Superman: Secret Identity by Kurt Busiek and Stuart Immonen

What happens when Clark Kent is born in a world where the Superman comic exists? Where Clark is named after the fiction superhero’s alter ego, something which hounds him all his young life but also leads him to happier times when he gets older?

A friend lent me this graphic novel before quarantine happened, and I’m glad he did because it’s the kind of story that’s much appreciated during a time like this.

Superman: Secret Identity was written by Kurt Busiek and illustrated Stuart Immonen. It was a four-part miniseries that came out in 2004.

In it, Clark Kent finds out that he has Superman’s powers. He uses it to help people, and in doing so, catches the eye of the US government, who try their best to capture him. He does this while becoming a successful author, raising a family, growing old.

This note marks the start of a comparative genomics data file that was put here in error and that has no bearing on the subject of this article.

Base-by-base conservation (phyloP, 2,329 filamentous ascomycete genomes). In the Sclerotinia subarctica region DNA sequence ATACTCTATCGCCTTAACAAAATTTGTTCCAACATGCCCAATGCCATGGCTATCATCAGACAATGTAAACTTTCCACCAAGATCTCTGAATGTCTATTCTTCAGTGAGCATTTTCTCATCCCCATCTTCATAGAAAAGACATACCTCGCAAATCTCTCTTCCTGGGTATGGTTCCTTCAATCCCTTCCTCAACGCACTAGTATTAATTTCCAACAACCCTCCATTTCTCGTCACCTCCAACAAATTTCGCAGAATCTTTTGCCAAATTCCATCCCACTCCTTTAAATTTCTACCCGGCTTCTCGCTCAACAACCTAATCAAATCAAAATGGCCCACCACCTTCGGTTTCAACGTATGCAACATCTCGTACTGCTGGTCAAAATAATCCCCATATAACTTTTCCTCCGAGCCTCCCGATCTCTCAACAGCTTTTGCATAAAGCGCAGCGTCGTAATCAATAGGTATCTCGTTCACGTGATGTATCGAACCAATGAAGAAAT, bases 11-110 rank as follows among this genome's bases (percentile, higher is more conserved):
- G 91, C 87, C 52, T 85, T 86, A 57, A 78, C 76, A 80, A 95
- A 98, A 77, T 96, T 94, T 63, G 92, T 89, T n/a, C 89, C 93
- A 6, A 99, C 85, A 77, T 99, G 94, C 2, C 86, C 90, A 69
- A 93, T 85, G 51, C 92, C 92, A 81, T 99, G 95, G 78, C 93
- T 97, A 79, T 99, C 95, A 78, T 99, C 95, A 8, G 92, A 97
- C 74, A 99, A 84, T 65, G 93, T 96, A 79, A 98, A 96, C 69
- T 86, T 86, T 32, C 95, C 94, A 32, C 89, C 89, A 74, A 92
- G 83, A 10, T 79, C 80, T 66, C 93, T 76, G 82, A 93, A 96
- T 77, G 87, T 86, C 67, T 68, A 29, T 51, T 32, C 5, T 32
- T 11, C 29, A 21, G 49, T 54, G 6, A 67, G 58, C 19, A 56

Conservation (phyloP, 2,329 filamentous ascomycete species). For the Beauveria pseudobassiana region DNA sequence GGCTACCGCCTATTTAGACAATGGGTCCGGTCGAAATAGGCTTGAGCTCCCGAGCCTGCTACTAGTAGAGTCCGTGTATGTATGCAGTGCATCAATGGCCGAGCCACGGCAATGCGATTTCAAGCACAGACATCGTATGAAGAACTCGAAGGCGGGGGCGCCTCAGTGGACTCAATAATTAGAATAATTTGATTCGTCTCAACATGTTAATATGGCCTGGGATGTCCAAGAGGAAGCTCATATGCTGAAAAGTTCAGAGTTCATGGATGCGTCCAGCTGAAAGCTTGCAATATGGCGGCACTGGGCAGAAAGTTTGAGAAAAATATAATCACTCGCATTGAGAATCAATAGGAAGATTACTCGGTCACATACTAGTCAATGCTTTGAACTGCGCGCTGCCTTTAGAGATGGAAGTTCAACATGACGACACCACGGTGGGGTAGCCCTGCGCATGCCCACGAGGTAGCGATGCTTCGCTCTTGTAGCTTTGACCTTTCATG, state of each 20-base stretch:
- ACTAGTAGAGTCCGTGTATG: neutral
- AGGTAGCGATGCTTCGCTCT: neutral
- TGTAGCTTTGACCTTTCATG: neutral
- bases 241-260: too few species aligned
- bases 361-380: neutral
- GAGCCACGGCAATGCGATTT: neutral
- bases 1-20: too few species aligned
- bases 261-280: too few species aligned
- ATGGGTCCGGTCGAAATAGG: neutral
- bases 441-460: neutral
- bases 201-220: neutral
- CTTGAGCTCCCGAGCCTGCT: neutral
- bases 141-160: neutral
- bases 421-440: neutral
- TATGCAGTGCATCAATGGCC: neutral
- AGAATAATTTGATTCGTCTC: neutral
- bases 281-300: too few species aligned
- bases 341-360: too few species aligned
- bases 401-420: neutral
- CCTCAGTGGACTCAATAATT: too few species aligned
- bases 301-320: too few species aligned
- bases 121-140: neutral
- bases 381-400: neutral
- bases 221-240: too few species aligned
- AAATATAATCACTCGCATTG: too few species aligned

His life isn’t easy, but it isn’t hard, either. It’s a wonderful contained story about how struggles are very real at the moment, but seem so far away and sometimes even amusing after, especially when viewed through the lens of time.

It’s a story where everything and nothing happens. It’s a story of a life well lived. I really appreciated that.


Yvette Tan is a multi-awarded author of horror fiction and a lifestyle writer for major local and international titles.